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We spoke to ‘Making Frames’ artists Jonny Randle and Josh Cannon about their campus-based Lancaster Arts project.
1) What or who inspired ‘Making Frames’?
Jonny: ‘Making Frames’ sits within a broader programme of artistic work that has been created with Lancaster Arts since the beginning of lockdown, entitled ‘Breathing Space’. The programme has provided an opportunity for local artists to observe and reflect on the experiences and challenges of the coronavirus crisis, ask questions, and offer a range of creative responses to these times. Josh and I were invited to form a creative partnership and create a series of short films that respond to the experiences of the student community who remained on campus during the lockdown. The hope is that these films engage with the incoming students for 20/21 and offer a point of connection with the previous year’s campus community.
2) What are its aims?
Josh: It’s mainly a question led project; we have all sorts of questions about the experience of lockdown, the activities students have been up to during the quarantine, and there’s also wider questions to consider about how we can make art at times like this. The project is looking to provide space for us to think and reflect and make a creative response to our current situation. It’s given us (as artists) a chance to think about our practice, and how it might change as a result of lockdown. We’re hoping it’s given students a chance to reflect and express themselves too!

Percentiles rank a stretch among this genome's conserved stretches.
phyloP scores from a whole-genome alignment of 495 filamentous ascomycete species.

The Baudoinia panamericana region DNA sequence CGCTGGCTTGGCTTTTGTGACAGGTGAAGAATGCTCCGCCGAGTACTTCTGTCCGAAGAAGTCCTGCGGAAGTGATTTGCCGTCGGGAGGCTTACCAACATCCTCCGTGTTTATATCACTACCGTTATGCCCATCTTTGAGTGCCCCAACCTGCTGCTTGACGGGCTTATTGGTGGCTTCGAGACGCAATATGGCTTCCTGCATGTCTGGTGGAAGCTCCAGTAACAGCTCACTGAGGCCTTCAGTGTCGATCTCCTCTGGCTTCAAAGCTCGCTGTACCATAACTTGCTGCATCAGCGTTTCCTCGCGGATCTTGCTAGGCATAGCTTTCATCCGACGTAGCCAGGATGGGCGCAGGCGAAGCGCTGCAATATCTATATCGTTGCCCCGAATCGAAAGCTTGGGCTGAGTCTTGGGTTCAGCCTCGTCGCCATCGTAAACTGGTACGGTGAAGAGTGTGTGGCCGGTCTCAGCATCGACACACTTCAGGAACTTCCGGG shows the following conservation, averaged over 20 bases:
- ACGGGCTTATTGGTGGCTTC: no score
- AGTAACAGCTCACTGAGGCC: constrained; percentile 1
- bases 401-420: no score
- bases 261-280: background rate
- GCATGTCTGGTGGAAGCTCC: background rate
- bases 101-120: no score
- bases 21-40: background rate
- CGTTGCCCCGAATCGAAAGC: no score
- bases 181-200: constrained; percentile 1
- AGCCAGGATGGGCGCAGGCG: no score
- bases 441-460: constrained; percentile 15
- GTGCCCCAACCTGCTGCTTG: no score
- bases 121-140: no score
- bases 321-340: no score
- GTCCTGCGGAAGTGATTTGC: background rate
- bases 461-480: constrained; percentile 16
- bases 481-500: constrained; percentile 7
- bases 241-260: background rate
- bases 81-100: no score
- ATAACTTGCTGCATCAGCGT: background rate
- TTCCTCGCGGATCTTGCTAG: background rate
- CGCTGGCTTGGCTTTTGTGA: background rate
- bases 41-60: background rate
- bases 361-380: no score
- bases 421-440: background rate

3) Did you struggle to find motivation whilst working on ‘Making Frames’? Or, did this project give your lockdown experience a sense of purpose?
Jonny: Reassuringly, Making Frames was one of the first projects that I began having had all other freelance work cut unexpectedly short in March. I’d been feeling a bit at sea with a lot of uncertainty as to whether there would be any filmmaking or community arts work for the foreseeable future, which was tough. The project’s given me confidence that you can still collaborate creatively under quite tight restrictions, even though the goalposts have shifted massively in terms of how I would normally approach making a series of films.
4) How has lockdown influenced your creative processes? Do you think there are any permanent changes?
Josh: Undoubtedly lockdown has had a huge influence on creative processes. I usually work in theatre, and the theatres have been closed for months now. We have had to move to an entirely digital model, which has been interesting, and difficult at times. It has not all been bad though, it has given us an opportunity to experiment, and consider entirely new ways to approach artistic projects. As for permanent changes? I’m not sure an entirely digital model will work forever (I really miss actually seeing and working with real humans – it would be nice to actually meet Jonny at some point!) but I’ve learned a lot about incorporating video into work, and I imagine that will stick around for a while.
5) Creatively, do you feel restricted by lockdown or has it provided you with a new perspective, allowing different ideas to emerge?